LineageOS is one of the most popular custom Android ROMs available, with over two million active installations. The project officially ended support for the 14.1 (Android 7.1) branch a few days ago, in preparation for LineageOS 16. The 16.0 branch is finally rolling out, and it's bringing Android 9 Pie to dozens of phones and tablets. Read More
LineageOS is the most popular custom ROM by far, and the project continues to update more devices to version 15.1 (based on Android 8.1 Oreo). Last time we covered LineageOS, the OnePlus 2, Pixel C, and Nexus 6 received Oreo. Since then, several more devices have been updated, including Google's flagship phone from 2012. Read More
Motorola hasn't been doing well lately. Several planned phones have seemingly been delayed or cancelled, and half of the company's engineering team in Chicago was laid off earlier this month. While Oreo has yet to be released for the company's 2016 flagship (at least beyond carrier testing), developers can now download the updated kernel source code. Read More
The LineageOS project has been working hard to add more features and support new devices. Since our last news roundup, version 14.1 of the custom ROM has been updated to Android 7.1.2, and some devices have been added to the official builds. Read More
Last year, Motorola skipped on updating the Moto X line of devices, in favor of introducing the Moto Z. The device's main selling point was 'Moto Mods,' modules the user can hotswap to add functionality. Unfortunately, the expensive cost of both the device and the Moto Mods, as well as the lack of a headphone jack and short battery life, led it to fall below expectations. Read More
Newer cars let you connect your phone over Bluetooth, empowering you to stream music and make calls. The capability is found in most base models nowadays, but drivers of older cars typically have to install an aftermarket radio to get in on the fun. The Griffin iTrip AUX Bluetooth is a cheaper way to get some of the benefits of Bluetooth without having to fork over as much money.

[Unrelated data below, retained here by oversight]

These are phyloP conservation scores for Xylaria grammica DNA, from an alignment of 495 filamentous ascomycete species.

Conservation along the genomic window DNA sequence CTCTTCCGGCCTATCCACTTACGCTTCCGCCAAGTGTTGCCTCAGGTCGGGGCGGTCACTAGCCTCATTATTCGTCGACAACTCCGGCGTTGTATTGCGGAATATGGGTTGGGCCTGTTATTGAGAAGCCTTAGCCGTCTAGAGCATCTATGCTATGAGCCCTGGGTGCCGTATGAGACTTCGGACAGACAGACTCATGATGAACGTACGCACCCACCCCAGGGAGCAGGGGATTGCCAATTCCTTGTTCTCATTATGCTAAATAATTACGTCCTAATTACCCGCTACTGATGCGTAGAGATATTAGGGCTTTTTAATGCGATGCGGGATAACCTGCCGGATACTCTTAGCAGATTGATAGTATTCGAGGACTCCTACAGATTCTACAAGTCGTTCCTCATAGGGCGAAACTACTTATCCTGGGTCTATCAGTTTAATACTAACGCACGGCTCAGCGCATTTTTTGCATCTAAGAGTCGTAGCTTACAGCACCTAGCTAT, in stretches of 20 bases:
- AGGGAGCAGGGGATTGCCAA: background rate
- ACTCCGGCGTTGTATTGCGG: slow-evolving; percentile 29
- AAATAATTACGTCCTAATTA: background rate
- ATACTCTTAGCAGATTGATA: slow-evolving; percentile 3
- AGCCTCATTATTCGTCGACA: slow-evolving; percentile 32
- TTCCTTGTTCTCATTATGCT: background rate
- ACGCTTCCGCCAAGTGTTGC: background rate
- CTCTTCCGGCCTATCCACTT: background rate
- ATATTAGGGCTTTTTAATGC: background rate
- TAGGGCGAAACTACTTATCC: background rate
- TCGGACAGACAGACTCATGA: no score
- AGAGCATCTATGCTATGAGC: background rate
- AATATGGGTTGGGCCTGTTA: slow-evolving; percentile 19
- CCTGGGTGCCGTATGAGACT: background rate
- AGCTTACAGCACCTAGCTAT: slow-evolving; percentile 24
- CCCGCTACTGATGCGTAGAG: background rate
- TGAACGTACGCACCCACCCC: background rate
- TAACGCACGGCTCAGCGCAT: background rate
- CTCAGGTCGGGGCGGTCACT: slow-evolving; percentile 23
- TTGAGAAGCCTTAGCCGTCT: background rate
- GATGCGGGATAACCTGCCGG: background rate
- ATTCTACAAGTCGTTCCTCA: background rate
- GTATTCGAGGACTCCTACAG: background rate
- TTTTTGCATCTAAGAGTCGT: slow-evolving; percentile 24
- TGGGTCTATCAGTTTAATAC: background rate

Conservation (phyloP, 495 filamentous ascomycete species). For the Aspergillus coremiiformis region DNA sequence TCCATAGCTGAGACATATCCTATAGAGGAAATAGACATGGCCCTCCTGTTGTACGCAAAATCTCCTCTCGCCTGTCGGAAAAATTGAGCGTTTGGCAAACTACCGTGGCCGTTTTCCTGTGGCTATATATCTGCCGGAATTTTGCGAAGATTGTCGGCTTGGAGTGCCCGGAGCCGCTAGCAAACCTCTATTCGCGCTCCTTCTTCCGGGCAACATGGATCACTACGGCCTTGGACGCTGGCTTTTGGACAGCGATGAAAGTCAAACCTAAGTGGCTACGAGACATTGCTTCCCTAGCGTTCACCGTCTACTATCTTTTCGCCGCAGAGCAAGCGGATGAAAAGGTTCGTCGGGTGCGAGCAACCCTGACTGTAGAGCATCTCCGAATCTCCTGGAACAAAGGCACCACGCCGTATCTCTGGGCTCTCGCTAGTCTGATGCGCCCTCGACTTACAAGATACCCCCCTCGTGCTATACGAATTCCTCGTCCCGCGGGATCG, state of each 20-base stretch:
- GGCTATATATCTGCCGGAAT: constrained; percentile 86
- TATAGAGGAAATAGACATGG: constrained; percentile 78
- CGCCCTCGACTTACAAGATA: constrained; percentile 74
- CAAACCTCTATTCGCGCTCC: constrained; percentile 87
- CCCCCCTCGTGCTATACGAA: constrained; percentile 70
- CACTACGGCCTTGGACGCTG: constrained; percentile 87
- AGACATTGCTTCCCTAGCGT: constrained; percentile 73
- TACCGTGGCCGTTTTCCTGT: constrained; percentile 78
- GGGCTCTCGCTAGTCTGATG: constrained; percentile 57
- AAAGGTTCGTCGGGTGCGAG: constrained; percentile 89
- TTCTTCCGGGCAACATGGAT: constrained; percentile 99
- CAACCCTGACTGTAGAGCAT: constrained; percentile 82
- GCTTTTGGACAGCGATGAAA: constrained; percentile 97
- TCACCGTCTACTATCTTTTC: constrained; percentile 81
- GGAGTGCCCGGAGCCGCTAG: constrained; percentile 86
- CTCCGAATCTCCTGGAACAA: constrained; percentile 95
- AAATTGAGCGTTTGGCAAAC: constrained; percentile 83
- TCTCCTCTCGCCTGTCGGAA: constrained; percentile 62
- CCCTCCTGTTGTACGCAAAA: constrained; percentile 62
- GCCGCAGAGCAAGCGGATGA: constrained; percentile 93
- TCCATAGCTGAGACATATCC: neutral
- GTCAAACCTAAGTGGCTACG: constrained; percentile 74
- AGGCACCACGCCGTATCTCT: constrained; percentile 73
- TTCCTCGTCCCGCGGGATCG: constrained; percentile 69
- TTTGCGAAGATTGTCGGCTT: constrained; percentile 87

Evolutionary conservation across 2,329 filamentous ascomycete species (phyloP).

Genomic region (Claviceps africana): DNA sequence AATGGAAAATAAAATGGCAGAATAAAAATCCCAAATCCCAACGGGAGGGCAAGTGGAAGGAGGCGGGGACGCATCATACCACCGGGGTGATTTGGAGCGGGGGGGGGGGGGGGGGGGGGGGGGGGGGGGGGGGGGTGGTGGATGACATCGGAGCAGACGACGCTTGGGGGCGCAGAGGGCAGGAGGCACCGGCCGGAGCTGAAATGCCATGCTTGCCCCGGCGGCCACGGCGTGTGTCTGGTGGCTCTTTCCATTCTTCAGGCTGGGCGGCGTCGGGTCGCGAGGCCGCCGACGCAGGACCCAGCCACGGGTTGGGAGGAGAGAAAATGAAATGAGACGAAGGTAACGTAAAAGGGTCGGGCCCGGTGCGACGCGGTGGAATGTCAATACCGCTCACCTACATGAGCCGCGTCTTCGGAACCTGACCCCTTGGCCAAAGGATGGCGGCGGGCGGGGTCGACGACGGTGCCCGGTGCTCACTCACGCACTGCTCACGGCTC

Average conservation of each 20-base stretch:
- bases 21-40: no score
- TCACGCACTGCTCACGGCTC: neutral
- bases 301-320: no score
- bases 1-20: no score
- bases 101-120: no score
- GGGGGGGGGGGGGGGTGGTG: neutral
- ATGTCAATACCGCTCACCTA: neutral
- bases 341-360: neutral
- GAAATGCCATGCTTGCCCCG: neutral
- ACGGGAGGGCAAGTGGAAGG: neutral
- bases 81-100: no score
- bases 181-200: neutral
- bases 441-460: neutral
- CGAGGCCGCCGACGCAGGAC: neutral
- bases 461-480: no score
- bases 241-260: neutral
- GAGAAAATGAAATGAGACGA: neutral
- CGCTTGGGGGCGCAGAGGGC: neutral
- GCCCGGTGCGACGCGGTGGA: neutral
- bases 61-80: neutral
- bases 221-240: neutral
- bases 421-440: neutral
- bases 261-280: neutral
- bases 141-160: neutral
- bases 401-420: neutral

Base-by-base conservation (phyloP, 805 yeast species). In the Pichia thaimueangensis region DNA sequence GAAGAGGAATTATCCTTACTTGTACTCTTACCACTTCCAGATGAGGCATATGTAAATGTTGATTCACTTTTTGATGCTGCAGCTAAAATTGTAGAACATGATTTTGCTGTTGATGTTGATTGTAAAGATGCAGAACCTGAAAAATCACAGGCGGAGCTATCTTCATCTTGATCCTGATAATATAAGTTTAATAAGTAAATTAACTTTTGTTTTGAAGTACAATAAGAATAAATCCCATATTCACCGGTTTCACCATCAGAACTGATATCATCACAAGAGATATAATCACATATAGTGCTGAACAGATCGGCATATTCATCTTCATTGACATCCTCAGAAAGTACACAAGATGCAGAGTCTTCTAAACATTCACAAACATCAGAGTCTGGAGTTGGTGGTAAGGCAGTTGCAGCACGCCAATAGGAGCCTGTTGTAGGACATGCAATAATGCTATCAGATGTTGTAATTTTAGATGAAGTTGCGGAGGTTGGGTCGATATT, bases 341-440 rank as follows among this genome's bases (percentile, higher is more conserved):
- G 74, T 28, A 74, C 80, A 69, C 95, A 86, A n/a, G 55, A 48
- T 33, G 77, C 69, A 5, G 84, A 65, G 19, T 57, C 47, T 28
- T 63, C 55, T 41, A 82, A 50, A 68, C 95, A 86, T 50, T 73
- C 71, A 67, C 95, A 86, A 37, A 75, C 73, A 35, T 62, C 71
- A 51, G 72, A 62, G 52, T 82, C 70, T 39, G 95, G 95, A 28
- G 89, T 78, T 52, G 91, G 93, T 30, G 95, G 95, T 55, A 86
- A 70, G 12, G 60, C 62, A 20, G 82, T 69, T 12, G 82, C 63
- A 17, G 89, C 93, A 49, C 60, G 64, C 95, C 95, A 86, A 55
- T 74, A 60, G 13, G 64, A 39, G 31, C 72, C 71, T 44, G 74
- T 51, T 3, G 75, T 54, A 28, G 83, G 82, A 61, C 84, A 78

But at $49.99, the iTrip AUX Bluetooth remains a bit pricey itself. It works as advertised, but in this case, I don't know if that is enough. Here, let me tell you why. Read More
The Beacon from Griffin is an interesting little device - it effectively transforms your Android phone or tablet into a fully-functional universal remote control. It connects to your device via Bluetooth, and then transmits the signals to your TV, DVD/Blu-Ray player, digital cable box, etc. via IR, just like a traditional remote control would. It does all this through an app called Dijit, which is the meat and potatoes of the entire system.
But how well does it work?
The Dijit app received an update a few days ago that addressed several of the issues I experienced while writing this review.
How many times have you been sitting around watching the tube and reached down for the remote, grabbing your phone instead? Or grabbed the wrong remote? Or lost the remote? These scenarios could go on all day long, but what if you could put a stop to the remote madness altogether?
A new device from Griffin and Dijit Media called Beacon looks to do just that by turning your Android phone or tablet into a fully-functional remote control. It's actually a simple little gadget that communicates with your Android over Bluetooth. It converts that Bluetooth transmission to IR and transmits it to your TV, Blu Ray player, stereo, etc. Read More
I already know what you're thinking: Are they really reviewing a stylus? Aren't all styluses (or styli, if you prefer) the same? Here's the short answer to the latter: No, they're not.
I have a few different styluses, and I can definitely confirm that using each of them is a different experience. Each one has a different feel, texture, and -- what really sets them apart from one another -- weight. For this review I will focus on the Griffin Stylus/Pen/Laser Pointer, but may throw in the occasional reference to my other two styluses -- a Targus stylus and SGP Kuel stylus -- just for comparison. Read More